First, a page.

So, summarizing, Chain Shot! is a nice puzzle, so you might want to try out one of these on a lazy afternoon. Don’t expect too much puzzling depth in any of these implementation. I think that by carefully choosing layouts, the puzzle might actually become much more interesting. However, automatically generated layouts are of course much cheaper than tediously hand-picked carefully designed lay-outs!

[Update 11 January 2009] The SameGame implementation that is part of the PuzzleManiak suite of puzzles just became available as a standalone app: SameGameManiak. From the description it appears that this version has the objective to clear all blocks, not just as many as possible (as in the original).

[Update 22 January 2009] ClearItLite is yet another classic SameGame implementation. Why do we need 10 versions of this puzzle?

[Update 23 January 2009] I missed a SameGame variant that also uses tilting to reshuffle the blocks: CubeeCubee. Apparently, this app is already in the app store since november 2008.

[Update 4 February 2009] Another one using tilting: Action Bricks. This is the eighth SameGame version using the idea of tilting the iPhone, but still the developer claims in the blurb that this game is “bringing you [a] new puzzle experience on your iPhone/iPod Touch.”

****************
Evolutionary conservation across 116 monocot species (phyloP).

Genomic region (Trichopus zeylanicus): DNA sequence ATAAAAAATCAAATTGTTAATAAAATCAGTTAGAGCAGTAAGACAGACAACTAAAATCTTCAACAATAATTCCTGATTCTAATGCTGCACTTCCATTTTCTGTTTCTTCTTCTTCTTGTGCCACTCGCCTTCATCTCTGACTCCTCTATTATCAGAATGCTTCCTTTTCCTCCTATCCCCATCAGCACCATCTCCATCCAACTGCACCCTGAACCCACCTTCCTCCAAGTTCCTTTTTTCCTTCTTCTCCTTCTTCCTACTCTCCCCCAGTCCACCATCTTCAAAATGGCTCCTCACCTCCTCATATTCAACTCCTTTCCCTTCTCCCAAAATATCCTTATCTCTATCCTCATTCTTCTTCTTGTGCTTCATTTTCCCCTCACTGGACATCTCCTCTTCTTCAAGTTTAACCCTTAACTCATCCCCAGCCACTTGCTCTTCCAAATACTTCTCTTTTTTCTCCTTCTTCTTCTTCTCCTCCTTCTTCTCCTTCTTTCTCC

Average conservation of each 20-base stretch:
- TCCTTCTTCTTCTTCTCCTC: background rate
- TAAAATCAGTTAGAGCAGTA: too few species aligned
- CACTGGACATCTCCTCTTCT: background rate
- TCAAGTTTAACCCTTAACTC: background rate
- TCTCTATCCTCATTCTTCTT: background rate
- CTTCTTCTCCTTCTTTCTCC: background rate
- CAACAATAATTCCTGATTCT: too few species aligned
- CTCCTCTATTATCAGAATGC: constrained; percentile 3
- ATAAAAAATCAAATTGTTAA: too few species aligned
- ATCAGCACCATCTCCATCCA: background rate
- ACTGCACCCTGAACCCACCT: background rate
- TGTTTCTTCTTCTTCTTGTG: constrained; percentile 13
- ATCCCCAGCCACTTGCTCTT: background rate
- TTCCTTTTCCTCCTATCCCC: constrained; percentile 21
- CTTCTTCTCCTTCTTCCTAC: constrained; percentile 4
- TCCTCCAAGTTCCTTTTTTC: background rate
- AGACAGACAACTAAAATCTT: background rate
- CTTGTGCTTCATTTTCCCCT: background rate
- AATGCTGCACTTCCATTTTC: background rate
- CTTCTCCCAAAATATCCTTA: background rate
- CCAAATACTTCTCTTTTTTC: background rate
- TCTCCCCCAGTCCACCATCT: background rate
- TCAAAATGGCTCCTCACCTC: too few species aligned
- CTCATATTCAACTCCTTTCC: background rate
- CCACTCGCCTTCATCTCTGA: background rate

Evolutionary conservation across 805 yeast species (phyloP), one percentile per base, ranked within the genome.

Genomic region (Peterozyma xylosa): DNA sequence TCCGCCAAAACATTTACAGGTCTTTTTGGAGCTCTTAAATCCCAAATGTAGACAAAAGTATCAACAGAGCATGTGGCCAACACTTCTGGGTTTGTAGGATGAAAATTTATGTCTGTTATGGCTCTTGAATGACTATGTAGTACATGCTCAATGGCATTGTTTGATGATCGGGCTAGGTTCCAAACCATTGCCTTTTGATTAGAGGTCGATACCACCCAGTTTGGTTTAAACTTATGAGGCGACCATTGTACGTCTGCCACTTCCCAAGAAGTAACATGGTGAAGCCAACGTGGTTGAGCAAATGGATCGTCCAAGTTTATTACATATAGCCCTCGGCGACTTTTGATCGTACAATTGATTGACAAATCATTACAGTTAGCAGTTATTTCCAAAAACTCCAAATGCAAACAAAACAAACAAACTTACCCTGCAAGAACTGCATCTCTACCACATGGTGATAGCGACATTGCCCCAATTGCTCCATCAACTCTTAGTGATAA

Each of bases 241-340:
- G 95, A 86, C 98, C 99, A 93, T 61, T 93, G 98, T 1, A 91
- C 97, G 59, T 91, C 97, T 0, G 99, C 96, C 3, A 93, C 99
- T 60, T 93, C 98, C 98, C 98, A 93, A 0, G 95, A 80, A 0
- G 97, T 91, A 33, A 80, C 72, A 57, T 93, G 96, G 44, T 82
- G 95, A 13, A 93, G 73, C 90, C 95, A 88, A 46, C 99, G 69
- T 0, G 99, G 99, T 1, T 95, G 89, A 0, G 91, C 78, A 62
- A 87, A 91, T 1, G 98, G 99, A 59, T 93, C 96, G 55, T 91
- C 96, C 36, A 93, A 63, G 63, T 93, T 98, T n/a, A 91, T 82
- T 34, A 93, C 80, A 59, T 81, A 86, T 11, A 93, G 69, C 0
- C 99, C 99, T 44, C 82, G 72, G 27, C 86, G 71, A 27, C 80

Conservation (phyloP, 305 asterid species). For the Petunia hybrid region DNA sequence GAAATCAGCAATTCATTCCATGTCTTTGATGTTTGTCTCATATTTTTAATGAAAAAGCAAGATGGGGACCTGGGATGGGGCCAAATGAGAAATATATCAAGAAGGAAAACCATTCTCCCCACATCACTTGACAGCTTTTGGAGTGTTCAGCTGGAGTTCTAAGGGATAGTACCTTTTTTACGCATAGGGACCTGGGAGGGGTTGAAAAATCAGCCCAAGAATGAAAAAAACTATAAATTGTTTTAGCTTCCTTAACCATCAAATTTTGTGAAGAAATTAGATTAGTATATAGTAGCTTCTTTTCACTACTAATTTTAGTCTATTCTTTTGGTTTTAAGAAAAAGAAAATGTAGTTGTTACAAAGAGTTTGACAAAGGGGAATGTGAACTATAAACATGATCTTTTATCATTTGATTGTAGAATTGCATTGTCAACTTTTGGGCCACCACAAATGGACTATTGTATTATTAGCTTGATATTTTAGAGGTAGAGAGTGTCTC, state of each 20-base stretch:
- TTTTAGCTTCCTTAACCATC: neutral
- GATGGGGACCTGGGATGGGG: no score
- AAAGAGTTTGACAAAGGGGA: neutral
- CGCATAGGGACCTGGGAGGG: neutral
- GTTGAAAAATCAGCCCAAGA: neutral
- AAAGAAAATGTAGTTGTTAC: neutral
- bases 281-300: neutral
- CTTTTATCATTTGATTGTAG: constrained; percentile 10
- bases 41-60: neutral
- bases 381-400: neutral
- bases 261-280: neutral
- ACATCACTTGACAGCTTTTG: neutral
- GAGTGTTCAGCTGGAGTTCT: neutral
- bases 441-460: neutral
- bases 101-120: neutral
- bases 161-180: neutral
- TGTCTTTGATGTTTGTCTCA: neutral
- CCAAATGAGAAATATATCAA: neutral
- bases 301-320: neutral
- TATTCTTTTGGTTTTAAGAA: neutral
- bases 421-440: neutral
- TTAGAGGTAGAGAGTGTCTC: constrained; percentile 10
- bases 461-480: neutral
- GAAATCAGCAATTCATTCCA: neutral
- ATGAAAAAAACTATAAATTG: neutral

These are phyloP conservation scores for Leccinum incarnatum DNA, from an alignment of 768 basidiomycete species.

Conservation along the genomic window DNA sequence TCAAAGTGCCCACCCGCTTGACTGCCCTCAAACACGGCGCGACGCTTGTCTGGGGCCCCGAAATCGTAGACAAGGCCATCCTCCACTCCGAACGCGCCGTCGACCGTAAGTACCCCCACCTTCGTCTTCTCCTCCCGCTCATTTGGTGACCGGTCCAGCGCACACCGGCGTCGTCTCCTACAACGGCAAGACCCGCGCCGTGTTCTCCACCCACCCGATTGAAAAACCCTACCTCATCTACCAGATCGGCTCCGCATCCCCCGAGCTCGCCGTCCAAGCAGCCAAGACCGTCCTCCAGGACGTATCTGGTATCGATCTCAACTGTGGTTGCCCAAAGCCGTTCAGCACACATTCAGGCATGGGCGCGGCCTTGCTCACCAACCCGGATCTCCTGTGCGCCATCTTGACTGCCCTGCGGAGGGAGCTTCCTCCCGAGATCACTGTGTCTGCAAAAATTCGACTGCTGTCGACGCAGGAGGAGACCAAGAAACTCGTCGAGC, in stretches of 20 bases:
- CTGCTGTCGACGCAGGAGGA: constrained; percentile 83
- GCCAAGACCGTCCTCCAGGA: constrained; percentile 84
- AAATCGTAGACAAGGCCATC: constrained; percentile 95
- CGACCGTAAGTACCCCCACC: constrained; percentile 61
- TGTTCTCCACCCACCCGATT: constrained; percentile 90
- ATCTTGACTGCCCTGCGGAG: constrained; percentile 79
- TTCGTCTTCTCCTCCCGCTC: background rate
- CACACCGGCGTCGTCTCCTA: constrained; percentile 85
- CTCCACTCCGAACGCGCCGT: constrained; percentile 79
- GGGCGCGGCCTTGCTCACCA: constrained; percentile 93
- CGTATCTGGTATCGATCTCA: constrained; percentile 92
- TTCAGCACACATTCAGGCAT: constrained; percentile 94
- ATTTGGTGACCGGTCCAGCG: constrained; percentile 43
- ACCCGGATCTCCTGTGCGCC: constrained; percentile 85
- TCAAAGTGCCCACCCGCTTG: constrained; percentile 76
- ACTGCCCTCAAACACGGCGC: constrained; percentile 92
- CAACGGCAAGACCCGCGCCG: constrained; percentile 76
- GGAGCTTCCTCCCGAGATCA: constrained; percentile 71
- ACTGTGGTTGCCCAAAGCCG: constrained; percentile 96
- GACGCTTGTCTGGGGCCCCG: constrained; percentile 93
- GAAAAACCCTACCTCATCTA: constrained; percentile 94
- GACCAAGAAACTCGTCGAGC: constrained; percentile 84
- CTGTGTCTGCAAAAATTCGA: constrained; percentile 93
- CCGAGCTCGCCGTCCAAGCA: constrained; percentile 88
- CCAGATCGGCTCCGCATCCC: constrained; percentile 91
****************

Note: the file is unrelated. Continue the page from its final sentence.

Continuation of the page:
[Update 14 February 2009] Another classic variant, Clax ,and one using tilting: Blok-Buster. No comments.

[Update 25 February 2009] Another classic variant: PocketPop Revenge. Sliding to the side can be turned off, and emptied lines can be refilled. We have seen this all before. This one is a remake of an old Palm variant of SameGame.

[Update 1 March 2009] Another developer gives it a try (it’s just classic SameGame): Bubble Shot.

[Update 7 March 2009] Looks like another classic SameGame implementation, though with an emphasis on the background (sex sells…): SquareX.

[Update 12 March 2009] The ‘classic’ mode of Kascade seems to be a implementation of classic SameGame.

[Update 16 March 2009] Classic SameGame: PopStar!

[Update 26 March 2009] Global leader board is nice, otherwise just classic SameGame: Puzzle Star, Puzzle Star Lite, and Puzzle Star Lite Hard Edition.

[Update 24 April 2009] SameGame with tilting once again: BlocsNTurn Full.

[Update 7 May 2009] Classic SameGame: Bubble Lite

[Update 8 May 2009] SameGame with rotation: SkyeBlu

[Update 18 May 2009] Classic SameGame: TapPuzzle and TapPuzzle lite.

[Update 25 May 2009] Block-Out.

[Update 2 Juni 2009] Not Square – look very much like TapPuzzle mentioned above (from the same company as well).

One Response to “Chain Shot! – the SameGame over and over again”

  1. Dick Lane Says:

    Arabela is a non-tilting clone of SAME; developer website (http://geekymamma.com/arabela) has a coy reference to prior-art.

    The ABOUT link at http://www.PuzzleManiak.com/main/
    does acknowledge use of Simon Tatham’s Portable Puzzle Collection — see http://www.chiark.greenend.org.uk/~sgtatham/puzzles/